White Christmas, icy weekend makes way for windy week

  • Asher Wool, 5, of Florence, carries his sled up Hospital Hill on Christmas morning Dec. 25, 2017 in Northampton. —GAZETTE STAFF/SARAH CROSBY

  • Domeniq Sanchez, 9, and his father, John Sanchez, both of Hatfield, clear snow off of the family vehicles on Christmas morning before traveling to Pittsfield for the holiday. GAZETTE STAFF/SARAH CROSBY

  • Nick Biddle, 10, left, his mother Mary Biddle, sister Quincy Biddle, 13, and father Scott Biddle, all of Northampton, build a snowman at the base of Hospital Hill on Christmas morning Dec. 25, 2017 after trying out their new sleds. —GAZETTE STAFF/SARAH CROSBY

  • Morgan Wijnhoven, 9, of Easthampton, begins the descent down Hospital Hill in Northampton on Christmas morning while her father, Rob Wijnhoven, watches. GAZETTE STAFF/SARAH CROSBY

  • Mary Biddle, left, her daughter Quincy Biddle, 13, and husband Scott Biddle, all of Northampton, build a snowman at the base of Hospital Hill on Christmas morning Dec. 25, 2017 after trying out their new sleds. Nick Biddle, 10, not pictured, gathers snow to stabilize the sculpture. —GAZETTE STAFF/SARAH CROSBY

  • Morgan Wijnhoven, 9, of Easthampton, right, braces herself while flying past her sister Juliana Wijnhoven, 8, on a sled at Hospital Hill on Christmas morning Dec. 25, 2017 in Northampton. —GAZETTE STAFF/SARAH CROSBY

@kate_ashworth
Published: 12/25/2017 7:08:41 PM

NORTHAMPTON — White flakes fell throughout the morning on Christmas Day, blanketing Northampton with 4 inches of snow, Easthampton with 5.2 inches and Amherst with 5 inches.

Department of Public Works employees spent early Christmas morning making the roads clear for drivers.

“The last time we plowed on Christmas was in 2002,” Highway Superintendent Richard Parasiliti said.

Parasiliti said a small crew treated the roads with sand and salt at 11 p.m. Sunday before the storm. At 5 a.m., Parasiliti called in over 50 people to plow the streets, he said. There are 48 plowing routes in Northampton and each driver plowed their route twice, he said.

“Everyone who has a plow route showed up,” Parasiliti said, adding how grateful he is that people came to work on the holiday.

Luckily the storm was short, Parasiliti said, and around 1 p.m. workers were able to go home to friends and families.

Winds also picked up throughout the day, prompting the National Weather Service to issue a wind advisory on Monday warning residents to expect sustained winds of 31 to 39 mph with gusts between 46 to 57 mph.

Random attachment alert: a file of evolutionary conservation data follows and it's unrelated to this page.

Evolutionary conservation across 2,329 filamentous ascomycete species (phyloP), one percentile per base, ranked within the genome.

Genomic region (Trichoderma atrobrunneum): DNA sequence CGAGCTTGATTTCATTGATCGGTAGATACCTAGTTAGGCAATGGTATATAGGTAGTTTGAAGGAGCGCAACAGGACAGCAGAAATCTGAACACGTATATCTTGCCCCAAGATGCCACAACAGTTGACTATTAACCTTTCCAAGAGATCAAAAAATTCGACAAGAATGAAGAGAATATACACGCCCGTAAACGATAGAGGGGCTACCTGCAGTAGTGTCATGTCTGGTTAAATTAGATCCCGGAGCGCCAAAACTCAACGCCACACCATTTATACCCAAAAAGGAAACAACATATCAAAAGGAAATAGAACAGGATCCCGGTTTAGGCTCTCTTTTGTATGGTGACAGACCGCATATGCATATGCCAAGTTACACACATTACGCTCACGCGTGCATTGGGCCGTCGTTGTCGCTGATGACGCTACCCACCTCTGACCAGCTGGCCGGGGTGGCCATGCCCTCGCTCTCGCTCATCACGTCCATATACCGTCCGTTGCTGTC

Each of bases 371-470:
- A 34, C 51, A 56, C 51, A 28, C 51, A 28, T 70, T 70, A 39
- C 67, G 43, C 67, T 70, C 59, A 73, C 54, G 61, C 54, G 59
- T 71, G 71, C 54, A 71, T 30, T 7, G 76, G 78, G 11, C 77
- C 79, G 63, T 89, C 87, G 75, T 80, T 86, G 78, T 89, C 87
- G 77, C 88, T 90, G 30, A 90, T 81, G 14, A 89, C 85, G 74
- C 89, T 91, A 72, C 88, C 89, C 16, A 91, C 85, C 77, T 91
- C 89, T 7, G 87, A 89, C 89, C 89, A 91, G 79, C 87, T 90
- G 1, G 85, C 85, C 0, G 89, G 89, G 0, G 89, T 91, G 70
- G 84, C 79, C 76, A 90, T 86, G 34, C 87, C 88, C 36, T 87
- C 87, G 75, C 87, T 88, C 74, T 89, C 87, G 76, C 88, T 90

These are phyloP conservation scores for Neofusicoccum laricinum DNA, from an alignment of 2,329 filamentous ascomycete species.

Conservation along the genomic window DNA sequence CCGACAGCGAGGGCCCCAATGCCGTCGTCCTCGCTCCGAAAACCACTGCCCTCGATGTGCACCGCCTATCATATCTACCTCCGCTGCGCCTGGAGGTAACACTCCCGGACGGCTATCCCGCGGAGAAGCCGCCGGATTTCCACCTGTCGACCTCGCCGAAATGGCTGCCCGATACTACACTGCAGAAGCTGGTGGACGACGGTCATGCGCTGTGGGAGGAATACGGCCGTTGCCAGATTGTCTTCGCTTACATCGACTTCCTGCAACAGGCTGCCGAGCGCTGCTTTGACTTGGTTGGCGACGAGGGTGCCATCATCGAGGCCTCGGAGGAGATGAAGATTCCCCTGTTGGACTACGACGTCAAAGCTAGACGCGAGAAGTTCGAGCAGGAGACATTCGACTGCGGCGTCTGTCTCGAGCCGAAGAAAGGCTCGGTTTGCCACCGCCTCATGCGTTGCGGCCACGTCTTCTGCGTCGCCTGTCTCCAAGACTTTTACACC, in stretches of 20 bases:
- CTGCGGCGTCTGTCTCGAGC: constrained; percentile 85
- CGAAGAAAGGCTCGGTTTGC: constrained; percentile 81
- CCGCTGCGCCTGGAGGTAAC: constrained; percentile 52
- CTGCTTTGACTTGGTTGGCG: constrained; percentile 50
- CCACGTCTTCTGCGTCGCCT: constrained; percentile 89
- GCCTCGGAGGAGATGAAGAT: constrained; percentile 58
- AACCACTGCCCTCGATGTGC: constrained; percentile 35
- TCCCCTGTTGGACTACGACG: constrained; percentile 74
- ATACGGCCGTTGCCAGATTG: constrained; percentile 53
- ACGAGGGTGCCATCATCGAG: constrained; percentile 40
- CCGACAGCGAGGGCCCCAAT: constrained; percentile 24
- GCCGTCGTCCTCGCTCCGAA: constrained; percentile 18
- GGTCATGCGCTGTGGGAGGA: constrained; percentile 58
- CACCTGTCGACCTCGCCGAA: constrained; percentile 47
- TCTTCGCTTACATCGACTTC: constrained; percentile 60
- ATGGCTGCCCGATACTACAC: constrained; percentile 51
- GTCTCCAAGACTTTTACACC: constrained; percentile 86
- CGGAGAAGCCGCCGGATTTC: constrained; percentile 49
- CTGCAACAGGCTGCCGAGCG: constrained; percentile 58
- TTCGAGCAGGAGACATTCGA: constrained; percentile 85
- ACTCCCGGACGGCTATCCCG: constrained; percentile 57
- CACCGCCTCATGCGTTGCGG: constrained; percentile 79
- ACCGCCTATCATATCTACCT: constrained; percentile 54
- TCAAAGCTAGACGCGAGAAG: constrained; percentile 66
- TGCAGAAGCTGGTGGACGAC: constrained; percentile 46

“Winds this strong are capable of downing small tree limbs and branches, possibly causing isolated power outages,” the advisory states. “Driving can also be difficult, especially for high profile vehicles. Use extra caution.”

The wind is likely to continue through the week. On Wednesday night, the wind chill may drop as low as 15 below zero, according to a hazardous weather outlook from the service, and snow may also be in the forecast later in the week.

“A coastal storm may bring significant snow to at least a portion of the region sometime during the New Year’s weekend, but there remains a lot of uncertainty this far out,” the outlook reads.

Meteorologist Bill Simpson said the last large snowfall on Christmas Day for Amherst was 6 inches in 1978. Other years, Amherst had a few inches or just a trace of snow, he said.

Forecasters warned of bitter cold arriving in New England on the heels of the Chirstmas snowstorm, speaking of a “flash freeze” as arctic air settled in for the coming days.

High temperatures are expected in the 20s and teens early in the week. The weather service said temperatures were likely to drop below zero by Wednesday night and only reach the single digits during the day on Thursday in much of New England.

“It probably won’t be getting above freezing,” Simpson said.

Despite the inconveniences, many Massachusetts embraced the white Christmas.

“I’m actually happy,” said Dwayne Doherty, as he stopped in at The Tobacconist cigar shop in Tewksbury, one of the few businesses open on Monday. “We haven’t had snow on Christmas at all in the last few years. It’s actually perfect.”

The Amherst Police Department said there was one accident on Christmas morning from snowy roads.

Officer John Chudzik said a car slid off the road at 8:26 a.m. Monday when trying to stop at a red light at the intersection of Triangle and Main streets. The car hit a utility pole and had to be towed from the scene, police said.

Power went out twice in Northampton on Christmas Day. It was first out for a few hours on between the late morning and early afternoon due to downed tree branches and wind gusts from the snow, according to National Grid spokesperson Alison Ring.

Lights went out again around 4 p.m., affecting about 600 National Grid customers, Ring said. The company had to shut power off around a low power line so that a parked car beneath the line could be moved, Ring said. The power was restored by 7 p.m., according to the Grid’s power outage map.

Caitlin Ashworth can be reached at cashworth@gazettenet.com. The Associated Press contributed to this story.


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